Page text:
The effect of legume cover crops grown in an olive orchard on soil microbial activity Conference Paper uri icon


  • Microbial biomass and soil respiration are major indicators of the soil biological fertility which can be affected by soil management practices. The aim of this study was the evaluation of the effect of three ground-cover treatments, imposed to an olive orchard, on soil microbial biomass and activity. The ground-cover treatments were: Natural vegetation (Nat veg); Natural vegetation fertilized with 60 kg N ha-1 (Nat veg +N); and a mixture of eleven annual legumes (Legumes) grown as a cover crop. The experiment was carried out in a rainfed olive orchard located in Mirandela, NE Portugal. Three years after the experimental set-up had been installed, random samples of soil were collected in two depths, 0-10 cm and 10-20 cm. The microbial biomass C (Cmic) was determined by the fumigation-extraction method; the basal respiration (BR) as the rate of C02 eyolved in a 7 days soil incubation at 25 oc; and soil organic C (Corg) by the Walkley-Black method. The Cmic:Corg ratio and the metabolic quotient (qCOz.), defined as the respiration rate per unit of biomass, were thereafter estimated. The values of Cmic and BR were significandy higher under the Legumes treatment in comparison with Nat veg +N and Nat veg. It seems that Legumes increased the C stored in the soil and promoted soil microbial activity, two soil quality factors usually related to the sustainability of the agrosystems.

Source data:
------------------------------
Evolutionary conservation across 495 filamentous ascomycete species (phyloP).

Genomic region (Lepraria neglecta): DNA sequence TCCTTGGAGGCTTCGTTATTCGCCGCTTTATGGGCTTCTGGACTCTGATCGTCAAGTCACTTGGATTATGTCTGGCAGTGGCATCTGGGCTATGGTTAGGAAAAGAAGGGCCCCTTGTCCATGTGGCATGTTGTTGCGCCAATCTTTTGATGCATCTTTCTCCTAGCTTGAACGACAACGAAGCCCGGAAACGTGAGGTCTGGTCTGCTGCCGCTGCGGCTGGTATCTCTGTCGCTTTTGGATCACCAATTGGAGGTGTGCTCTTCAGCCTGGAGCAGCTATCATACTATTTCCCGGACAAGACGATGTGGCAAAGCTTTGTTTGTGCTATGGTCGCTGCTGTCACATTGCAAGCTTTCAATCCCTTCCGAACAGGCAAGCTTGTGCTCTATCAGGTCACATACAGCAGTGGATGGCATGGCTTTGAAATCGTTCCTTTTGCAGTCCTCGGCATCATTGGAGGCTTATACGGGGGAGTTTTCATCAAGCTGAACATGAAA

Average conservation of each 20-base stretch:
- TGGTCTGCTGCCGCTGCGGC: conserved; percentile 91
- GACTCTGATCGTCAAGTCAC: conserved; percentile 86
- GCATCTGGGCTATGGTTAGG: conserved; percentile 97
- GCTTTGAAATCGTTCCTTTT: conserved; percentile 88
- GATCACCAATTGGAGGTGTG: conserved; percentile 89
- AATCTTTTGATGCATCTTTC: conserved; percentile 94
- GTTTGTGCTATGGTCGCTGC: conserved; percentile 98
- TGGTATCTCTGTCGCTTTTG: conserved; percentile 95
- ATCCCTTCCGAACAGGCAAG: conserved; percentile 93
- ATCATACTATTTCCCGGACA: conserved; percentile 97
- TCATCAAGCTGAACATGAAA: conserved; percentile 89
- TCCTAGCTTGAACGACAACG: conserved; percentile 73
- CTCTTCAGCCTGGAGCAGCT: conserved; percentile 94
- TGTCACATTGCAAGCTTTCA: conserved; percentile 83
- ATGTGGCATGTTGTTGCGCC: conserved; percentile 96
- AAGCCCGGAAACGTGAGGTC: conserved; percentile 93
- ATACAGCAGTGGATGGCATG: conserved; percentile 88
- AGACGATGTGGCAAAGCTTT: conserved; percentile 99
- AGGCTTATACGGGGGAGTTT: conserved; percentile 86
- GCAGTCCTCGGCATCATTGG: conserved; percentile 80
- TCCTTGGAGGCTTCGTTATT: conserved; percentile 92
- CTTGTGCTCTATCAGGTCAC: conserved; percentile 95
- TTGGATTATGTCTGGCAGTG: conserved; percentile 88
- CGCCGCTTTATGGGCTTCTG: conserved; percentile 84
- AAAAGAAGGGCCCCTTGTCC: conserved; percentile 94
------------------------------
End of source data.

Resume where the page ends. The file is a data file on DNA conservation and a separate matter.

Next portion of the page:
publication date

  • January 1, 2013